|Lock E14 and its dam as seen from the east|
Westbound boaters approaching locks on the Erie Canal with removable dams prefer that the major flow of water being released through the dam be as far away from the lock as possible. When the situation is otherwise, a whirlpool can form in advance of the lock making piloting vessels into the chamber extra difficult. The higher the water the more serious the problem.
Such was the case today. The gates closest to the lock were open full. The water this late spring/early summer is near-record high. And, there was wind, as well -- blowing front right to back left.
The chief engineer was piloting the boat. The bow started in OK, but with the competing current and wind the craft didn't have enough momentum to carry it straight . (When conditions are ideal, the Grand Mariner with some momentum can enter a lock using the bow thrusters primarily for direction.) The pilot lost control of the back of the boat and the boat hit the port-side entrance to the lock -- hard. In the end and to keep damage to a minimum the captain took the helm, backed the boat downstream, realigned and began again. With his decisive (aggressive) use of the propellers, rudder and bow thrusters, the Grand Mariner overcame the current and slipped into the lock.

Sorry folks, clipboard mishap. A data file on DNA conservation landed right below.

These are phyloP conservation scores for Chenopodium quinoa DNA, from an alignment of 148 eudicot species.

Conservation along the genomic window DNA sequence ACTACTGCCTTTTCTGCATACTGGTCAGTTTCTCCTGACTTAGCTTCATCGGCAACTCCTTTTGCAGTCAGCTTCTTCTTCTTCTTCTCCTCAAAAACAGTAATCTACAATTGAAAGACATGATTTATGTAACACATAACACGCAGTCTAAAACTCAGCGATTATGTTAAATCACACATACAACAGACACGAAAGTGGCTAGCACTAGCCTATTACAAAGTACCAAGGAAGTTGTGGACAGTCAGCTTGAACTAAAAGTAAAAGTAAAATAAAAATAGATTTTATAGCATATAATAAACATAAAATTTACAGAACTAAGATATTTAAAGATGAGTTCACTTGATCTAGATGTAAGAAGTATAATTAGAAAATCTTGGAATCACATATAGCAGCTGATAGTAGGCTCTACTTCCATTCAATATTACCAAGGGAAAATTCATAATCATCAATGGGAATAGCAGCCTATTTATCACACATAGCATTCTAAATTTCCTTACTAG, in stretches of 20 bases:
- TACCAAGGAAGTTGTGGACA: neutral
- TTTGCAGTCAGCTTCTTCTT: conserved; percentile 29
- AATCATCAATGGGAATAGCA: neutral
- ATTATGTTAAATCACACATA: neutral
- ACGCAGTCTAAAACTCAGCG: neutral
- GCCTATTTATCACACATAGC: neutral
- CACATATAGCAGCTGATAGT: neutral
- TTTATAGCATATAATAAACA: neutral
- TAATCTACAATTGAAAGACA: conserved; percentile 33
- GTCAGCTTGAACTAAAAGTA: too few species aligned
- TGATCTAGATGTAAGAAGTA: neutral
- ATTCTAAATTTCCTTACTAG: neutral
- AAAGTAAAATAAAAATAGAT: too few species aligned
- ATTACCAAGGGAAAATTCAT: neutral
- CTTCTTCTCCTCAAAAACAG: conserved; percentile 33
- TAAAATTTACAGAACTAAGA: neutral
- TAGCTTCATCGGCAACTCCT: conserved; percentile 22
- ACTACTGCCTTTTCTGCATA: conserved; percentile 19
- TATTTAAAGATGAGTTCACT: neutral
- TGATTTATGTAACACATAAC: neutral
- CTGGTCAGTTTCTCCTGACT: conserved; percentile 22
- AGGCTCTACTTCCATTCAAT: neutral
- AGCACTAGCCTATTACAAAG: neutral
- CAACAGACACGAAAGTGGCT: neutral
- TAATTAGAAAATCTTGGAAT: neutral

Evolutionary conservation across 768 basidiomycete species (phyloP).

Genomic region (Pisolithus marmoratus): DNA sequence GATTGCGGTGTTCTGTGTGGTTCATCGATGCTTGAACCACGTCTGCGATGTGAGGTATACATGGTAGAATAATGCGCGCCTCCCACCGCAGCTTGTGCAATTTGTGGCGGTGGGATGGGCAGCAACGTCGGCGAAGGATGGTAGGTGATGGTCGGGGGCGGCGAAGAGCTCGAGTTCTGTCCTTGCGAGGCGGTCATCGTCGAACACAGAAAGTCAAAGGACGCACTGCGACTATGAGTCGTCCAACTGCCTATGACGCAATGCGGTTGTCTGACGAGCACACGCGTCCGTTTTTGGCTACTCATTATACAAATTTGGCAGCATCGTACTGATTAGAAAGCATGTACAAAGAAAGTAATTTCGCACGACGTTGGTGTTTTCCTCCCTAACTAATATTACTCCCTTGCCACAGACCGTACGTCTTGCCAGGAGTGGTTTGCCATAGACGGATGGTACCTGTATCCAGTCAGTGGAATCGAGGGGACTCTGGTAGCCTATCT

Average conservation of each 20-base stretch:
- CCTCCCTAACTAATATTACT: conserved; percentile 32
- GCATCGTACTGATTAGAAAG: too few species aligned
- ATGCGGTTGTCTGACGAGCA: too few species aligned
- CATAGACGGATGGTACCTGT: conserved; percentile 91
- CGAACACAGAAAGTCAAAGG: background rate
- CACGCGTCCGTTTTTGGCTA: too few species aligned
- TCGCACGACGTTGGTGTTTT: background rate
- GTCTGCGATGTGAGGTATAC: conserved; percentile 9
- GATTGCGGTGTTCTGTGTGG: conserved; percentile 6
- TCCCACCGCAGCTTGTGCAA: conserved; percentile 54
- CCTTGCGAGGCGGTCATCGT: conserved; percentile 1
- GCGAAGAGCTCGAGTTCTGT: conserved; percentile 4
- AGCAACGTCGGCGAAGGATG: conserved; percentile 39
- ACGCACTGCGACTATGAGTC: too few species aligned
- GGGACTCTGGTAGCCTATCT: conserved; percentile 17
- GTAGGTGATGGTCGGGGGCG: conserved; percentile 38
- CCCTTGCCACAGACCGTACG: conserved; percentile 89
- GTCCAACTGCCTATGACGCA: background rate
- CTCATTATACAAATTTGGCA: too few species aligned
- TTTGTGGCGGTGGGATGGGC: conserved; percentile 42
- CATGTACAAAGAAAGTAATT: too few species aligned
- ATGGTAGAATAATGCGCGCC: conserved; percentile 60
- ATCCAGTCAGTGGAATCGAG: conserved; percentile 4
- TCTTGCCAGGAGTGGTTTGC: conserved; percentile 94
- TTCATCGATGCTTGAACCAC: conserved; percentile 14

|Crisis averted, we are rising in the lock.|
The one with the radio is the first mate.
We needed to take on potable water -- and to get over all the excitement, so we ate lunch while in the lock. Another memorable meal, this one for both the roasted red pepper soup and the lobster sandwiches. Oh, my ... I suspect there's going to begin some major weight recalibration the minute we return home!
|For all the mischief it caused the dam at Lock E14 is a beautiful structure.|